Confronting greenwashing politicians
Crucially, we are going to have to confront the leaderships in our blue city and state centers of strength that claim climate leadership while continuing to push carbon polluting business as usual. For example, on my home turf of Cascadia, two politicians with reputations as climate champions, Gov. Kate Brown of Oregon and Gov. Jay Inslee of Washington – the guy who ran a climate campaign for president in 2020 – are pushing forward with plans to build a massively expanded bridge across the Columbia River that joins the two states. The $5 billion project would also double freeway lanes leading up to the bridge, adding 30 lane miles.
The project even has a climate framework. It’s the classic lipstick on a pig. The added road capacity would increase travel 155-233 million miles each year for 100,000 additional tons of climate pollution. The Urbanist calls it “a sprawl-inducing supersizing of I-5 in Clark County with some greenwashing elements.” And that is only one of a number of highway expansions being proposed in Washington and Oregon.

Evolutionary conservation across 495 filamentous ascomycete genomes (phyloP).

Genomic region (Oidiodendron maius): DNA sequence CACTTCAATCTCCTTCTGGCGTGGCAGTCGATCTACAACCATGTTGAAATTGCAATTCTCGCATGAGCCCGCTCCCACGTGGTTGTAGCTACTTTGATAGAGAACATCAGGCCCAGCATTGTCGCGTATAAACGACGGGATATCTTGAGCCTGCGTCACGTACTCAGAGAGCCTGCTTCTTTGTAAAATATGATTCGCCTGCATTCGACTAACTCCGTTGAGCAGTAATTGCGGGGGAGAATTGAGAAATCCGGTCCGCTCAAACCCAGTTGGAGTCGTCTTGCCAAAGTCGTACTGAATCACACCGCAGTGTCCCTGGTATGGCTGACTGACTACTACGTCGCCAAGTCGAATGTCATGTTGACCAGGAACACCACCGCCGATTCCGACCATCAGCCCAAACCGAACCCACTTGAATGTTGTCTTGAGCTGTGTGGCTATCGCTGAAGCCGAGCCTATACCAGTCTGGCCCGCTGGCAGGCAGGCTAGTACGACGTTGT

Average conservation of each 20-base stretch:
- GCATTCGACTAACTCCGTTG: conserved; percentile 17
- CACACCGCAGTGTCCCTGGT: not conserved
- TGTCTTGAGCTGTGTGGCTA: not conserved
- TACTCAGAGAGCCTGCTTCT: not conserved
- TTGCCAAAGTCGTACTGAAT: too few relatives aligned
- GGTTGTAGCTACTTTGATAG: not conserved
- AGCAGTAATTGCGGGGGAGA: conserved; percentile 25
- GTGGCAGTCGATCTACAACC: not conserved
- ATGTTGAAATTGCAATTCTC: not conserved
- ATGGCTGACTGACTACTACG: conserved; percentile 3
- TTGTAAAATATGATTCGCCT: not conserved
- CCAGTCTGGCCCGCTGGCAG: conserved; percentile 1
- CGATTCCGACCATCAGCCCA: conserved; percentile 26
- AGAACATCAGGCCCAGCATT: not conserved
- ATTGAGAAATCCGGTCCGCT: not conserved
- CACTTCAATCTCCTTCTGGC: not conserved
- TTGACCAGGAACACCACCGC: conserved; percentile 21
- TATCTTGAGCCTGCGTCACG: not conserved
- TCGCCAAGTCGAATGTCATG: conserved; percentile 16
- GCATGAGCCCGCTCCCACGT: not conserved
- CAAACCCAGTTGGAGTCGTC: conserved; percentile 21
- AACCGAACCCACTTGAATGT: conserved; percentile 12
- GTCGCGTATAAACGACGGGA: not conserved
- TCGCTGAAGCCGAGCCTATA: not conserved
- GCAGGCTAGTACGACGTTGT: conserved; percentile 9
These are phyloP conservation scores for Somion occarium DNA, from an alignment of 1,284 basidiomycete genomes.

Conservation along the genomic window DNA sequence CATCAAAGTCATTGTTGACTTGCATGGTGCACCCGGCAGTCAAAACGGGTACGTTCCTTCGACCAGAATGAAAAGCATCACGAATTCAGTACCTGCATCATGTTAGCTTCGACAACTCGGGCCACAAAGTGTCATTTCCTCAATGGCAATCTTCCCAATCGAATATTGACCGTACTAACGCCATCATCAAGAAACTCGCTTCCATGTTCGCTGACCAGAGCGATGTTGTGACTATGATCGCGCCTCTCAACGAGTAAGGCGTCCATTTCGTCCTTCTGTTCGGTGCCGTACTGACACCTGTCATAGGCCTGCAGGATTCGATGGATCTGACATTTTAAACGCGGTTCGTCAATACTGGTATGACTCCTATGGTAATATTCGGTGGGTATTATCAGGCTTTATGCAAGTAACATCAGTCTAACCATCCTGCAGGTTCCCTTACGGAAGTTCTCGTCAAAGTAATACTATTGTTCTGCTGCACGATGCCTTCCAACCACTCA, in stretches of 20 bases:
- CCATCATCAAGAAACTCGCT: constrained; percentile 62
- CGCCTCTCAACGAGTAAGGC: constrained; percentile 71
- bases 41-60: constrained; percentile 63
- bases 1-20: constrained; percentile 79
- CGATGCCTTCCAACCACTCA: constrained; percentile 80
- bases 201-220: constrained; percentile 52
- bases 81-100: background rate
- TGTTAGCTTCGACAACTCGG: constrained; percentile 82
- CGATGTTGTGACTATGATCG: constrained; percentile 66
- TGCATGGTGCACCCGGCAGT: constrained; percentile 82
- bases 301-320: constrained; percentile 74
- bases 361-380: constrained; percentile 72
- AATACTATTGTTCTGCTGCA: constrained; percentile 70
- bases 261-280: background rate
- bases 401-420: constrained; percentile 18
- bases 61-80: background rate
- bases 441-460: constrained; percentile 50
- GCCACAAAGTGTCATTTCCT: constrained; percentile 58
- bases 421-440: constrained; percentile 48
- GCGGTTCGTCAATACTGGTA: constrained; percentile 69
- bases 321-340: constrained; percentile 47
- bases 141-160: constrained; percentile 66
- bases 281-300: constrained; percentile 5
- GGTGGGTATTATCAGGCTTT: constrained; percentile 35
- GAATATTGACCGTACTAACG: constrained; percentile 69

Another example from my region is a plan to build a new regional airport to match the current Sea-Tac International. The state legislature in 2019 unanimously created a commission to search for a new Seattle-area site. “The new hub would pave the way for decades of aviation — and emissions — expansion,” writes Peter Fairley of Investigate West. “Seattle attorney Sarah Shifley, co-founder of the volunteer aviation team for 350 Seattle, calls that ‘flabbergasting’ . . . ‘I actually think it’s insane,’ says Shifley, without a hint of hyperbole.”
One might hone the diagnosis to schizophrenia. Many of those legislators who voted for the airport study voted the next year to set a state goal for a 45% cut in climate pollution below 1990 levels by 2030. They mandated that as a firm carbon cap in 2021. It is hard to see how expanded highway and airport infrastructure jives with those goals. A new airport would serve an urban area failing to meet its own ambitious carbon reduction goals, and in fact where emissions are still increasing. This is substantially because of aviation climate pollution growth, 40.8% from 2008 to 2018, the date of the most recent climate inventory, and 9.3% from 2016-18 alone.